Last fall, Oregon voters approved Measure 16, becoming the first state to permit physicians legally to prescribe lethal medications to terminally ill persons who have less than six months to live.
While it's worth watching the judicial struggles over the constitutionality of the measure as they work their way toward the Supreme Court, the battle for the hearts, minds, and votes of Oregonians that led up to the measure's passage in November is also worth careful scrutiny.
In particular, looking at the role that religious and medical leaders played in the public debate over physician-assisted suicide can yield some important lessons about the shifting nature of moral authority in our society.
Throughout the campaign the most visible opposition to Measure 16 came from the church, and in particular the Catholic Church. Religious leaders who opposed the measure presented two basic themes in their statements and commercials: that the measure was fraught with problems and would lead to a "slippery slope" of abuse, and that it was simply wrong.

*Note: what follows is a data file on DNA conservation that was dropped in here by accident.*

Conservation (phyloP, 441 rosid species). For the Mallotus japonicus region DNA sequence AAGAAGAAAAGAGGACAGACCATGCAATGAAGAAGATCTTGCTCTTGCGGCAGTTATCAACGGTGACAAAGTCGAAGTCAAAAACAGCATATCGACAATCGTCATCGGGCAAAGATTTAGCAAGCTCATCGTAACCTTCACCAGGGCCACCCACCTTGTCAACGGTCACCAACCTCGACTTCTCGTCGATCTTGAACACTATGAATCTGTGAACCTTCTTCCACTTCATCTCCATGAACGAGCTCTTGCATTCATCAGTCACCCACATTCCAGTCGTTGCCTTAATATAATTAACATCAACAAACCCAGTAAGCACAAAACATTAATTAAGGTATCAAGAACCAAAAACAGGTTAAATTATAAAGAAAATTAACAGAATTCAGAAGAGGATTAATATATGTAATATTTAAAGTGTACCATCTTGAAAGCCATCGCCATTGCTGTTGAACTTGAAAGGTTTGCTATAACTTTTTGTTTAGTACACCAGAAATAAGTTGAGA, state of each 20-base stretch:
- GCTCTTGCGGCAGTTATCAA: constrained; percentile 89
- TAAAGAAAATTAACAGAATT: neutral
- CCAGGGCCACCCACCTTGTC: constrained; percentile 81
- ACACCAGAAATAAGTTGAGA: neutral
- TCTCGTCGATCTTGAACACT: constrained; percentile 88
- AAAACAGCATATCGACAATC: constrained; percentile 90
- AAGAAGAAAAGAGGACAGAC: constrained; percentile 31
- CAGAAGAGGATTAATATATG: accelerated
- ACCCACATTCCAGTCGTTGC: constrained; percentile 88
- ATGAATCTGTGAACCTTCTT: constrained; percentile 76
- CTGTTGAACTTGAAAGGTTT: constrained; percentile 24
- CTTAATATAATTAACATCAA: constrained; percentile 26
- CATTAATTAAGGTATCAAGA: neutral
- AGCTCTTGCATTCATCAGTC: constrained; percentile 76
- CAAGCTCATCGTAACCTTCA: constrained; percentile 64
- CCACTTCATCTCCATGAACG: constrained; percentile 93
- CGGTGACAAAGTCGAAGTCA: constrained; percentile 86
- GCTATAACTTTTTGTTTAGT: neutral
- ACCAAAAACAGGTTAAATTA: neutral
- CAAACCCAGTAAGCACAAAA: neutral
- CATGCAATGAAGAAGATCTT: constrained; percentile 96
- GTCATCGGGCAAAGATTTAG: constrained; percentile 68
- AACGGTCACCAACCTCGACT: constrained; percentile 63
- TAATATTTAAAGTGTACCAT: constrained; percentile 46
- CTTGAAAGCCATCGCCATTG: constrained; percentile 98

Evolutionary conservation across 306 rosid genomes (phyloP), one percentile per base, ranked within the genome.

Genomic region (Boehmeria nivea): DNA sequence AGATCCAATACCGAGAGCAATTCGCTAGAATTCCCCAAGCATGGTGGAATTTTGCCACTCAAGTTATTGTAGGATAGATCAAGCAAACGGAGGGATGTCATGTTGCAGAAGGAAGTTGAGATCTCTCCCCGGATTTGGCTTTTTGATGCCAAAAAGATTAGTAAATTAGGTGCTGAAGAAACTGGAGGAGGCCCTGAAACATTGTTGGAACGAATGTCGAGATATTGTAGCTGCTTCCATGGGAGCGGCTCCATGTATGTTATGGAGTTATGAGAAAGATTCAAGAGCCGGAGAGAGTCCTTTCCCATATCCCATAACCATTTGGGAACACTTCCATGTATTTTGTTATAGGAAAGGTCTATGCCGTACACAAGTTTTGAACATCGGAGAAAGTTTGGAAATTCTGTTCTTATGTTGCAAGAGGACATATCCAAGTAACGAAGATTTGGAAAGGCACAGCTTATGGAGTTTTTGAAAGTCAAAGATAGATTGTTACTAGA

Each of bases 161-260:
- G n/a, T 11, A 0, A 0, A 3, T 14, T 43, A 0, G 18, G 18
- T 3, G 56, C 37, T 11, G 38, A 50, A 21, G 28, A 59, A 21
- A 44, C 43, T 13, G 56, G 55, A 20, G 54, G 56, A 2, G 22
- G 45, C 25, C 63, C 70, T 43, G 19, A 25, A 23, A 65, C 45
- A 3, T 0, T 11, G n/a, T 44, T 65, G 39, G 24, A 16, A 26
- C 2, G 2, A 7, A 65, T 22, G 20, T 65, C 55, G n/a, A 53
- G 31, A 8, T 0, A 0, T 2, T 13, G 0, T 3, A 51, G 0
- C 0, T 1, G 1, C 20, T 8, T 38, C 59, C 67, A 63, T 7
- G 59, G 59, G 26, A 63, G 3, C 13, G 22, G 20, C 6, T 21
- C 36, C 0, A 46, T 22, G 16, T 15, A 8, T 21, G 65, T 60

Archbishop William Levada of the Archdiocese of Portland wrote that Measure 16 really was "selling murder in the name of mercy," and that if approved it-like Nazi euthanasia in the 1940s-might gradually be expanded to broader categories of people. Other religious organizations and leaders focused almost exclusively on what they saw as potential problems with the measure itself. Some went so far as to suggest that if the measure passed, "the right to die may well become the duty to die."